3) Various rulings on instructions by the trial court were in error;

4) The verdict of the jury was invalid due to alleged juror coercion and statements purportedly made to a juror by the bailiff; and

5) The damage award was excessive.

We discuss these issues infra in the order they were considered by the parties.

I.

The essential substantive issue presented for our consideration by Stauffer involves the application of IC 9-3-3-1, the so-called "guest statute" which the parties agree is controlling on the facts of the instant litigation. That statute provides:

"The owner, operator, or person responsible for the operation of a motor vehicle shall not be liable for loss or damage arising from injuries to or death of a guest, while being transported without payment therefor, in or upon such motor vehicle resulting from the operation thereof, unless such injuries or death are caused by the wanton or wilful misconduct of such operator, owner, or person responsible for the operation of such motor vehicle." (Emphasis added.)

According to Stauffer, the facts fail to present any probative evidence of either "wanton or wilful misconduct" supporting the jury's determination he is liable to Lothamer. We disagree.

In applying such statute, we first observe several general principles which have evolved out of the many Indiana cases in this area of the law. Initially, it is significant that a Court assessing a jury verdict on appeal appropriately looks beyond the facts and circumstances of "the immediate time and place of the accident" to consider the significance of such facts with reference to the "complete course of conduct or misconduct of the host driver...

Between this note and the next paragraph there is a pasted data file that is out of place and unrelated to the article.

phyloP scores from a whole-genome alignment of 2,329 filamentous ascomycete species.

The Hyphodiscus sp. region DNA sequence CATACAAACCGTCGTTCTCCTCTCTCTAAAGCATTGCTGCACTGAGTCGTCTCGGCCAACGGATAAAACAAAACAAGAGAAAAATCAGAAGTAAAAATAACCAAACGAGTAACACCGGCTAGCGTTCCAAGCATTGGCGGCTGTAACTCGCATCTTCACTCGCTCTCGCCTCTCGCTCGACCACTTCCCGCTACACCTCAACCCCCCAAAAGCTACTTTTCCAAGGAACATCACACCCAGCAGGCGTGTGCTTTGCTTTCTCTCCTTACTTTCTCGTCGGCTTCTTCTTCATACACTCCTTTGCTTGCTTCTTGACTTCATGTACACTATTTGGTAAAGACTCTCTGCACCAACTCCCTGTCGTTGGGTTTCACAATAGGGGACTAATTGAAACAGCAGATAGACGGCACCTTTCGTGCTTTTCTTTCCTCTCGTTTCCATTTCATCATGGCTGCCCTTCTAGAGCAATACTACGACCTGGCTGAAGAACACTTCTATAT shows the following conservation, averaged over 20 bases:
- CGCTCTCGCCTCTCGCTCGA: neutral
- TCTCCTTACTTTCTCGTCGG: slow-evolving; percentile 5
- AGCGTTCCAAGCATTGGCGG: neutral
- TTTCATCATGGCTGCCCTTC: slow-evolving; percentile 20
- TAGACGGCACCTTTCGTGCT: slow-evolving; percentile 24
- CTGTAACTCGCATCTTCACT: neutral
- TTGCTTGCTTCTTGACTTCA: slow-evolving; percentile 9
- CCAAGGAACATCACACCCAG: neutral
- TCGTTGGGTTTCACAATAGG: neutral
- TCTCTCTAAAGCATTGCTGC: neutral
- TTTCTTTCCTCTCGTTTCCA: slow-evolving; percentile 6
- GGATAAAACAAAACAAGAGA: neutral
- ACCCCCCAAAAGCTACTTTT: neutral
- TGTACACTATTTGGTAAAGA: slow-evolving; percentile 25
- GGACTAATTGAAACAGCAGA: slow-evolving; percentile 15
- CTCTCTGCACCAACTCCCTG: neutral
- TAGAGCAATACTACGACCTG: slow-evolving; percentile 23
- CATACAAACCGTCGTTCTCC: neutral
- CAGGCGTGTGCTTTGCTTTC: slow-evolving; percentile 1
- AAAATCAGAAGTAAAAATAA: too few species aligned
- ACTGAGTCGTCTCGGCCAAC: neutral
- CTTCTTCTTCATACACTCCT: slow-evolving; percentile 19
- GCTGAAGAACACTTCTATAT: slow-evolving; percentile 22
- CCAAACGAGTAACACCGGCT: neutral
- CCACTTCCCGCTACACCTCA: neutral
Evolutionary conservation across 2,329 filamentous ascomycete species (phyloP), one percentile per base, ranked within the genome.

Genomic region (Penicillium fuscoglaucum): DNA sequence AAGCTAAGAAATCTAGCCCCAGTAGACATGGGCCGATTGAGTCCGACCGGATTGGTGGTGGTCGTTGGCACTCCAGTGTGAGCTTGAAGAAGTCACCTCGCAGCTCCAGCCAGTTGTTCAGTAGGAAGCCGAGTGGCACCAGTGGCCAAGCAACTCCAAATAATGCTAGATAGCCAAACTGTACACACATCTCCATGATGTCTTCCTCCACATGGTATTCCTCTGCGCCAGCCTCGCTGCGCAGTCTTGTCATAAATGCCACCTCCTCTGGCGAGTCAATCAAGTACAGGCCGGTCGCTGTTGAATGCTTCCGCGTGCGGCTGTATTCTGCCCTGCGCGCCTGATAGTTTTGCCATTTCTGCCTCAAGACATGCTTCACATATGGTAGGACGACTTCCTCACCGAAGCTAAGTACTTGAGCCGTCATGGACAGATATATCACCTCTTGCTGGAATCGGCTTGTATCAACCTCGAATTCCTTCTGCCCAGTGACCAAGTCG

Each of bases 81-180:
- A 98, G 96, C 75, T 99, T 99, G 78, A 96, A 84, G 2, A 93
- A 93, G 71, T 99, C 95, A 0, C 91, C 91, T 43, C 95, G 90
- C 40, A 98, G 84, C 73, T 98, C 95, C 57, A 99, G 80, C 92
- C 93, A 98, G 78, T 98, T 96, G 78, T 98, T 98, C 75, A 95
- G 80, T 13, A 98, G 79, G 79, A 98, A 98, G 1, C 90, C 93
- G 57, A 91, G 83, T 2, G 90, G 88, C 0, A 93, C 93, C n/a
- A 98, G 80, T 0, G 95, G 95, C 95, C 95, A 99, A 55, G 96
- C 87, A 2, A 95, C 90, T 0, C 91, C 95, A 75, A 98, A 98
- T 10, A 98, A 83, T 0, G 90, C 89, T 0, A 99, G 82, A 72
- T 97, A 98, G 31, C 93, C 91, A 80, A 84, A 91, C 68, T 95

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13 practice notes
  • 464 N.E.2d 896 (Ind. 1984), 684S249, Martin v. Roberts
    • United States
    • Indiana Supreme Court of Indiana
    • June 22, 1984
    ...will not substitute our judgment for that of the jury as to reasonable compensation for Roberts. Stauffer v. Lothamer, (1981) Ind.App., 419 N.E.2d 203, trans. denied. Transfer is granted, the opinion of the Court of Appeals is ordered vacated and the trial court is in all things affirmed. G......
  • 484 N.E.2d 967 (Ind.App. 3 Dist. 1985), 3884A231, Mitchell by Mitchell v. Turner
    • United States
    • Indiana Court of Appeals of Indiana
    • November 4, 1985
    ...Austin (1982), Ind.App., 436 N.E.2d 1170; Hershberger v. Brooker (1981), Ind.App., 421 N.E.2d 672; Stauffer v. Lothamer (1981), Ind.App., 419 N.E.2d 203; Gibson v. Estate of Holderbaum (1980), Ind.App., 413 N.E.2d 614; Brueckner v. Jones (1970), 146 Ind.App. 314, 255 N.E.2d 535, 543. The cr......
  • 507 N.E.2d 588 (Ind.App. 1 Dist. 1987), 1-882A245, Indiana & Michigan Elec. Co. v. Terre Haute Industries, Inc.
    • United States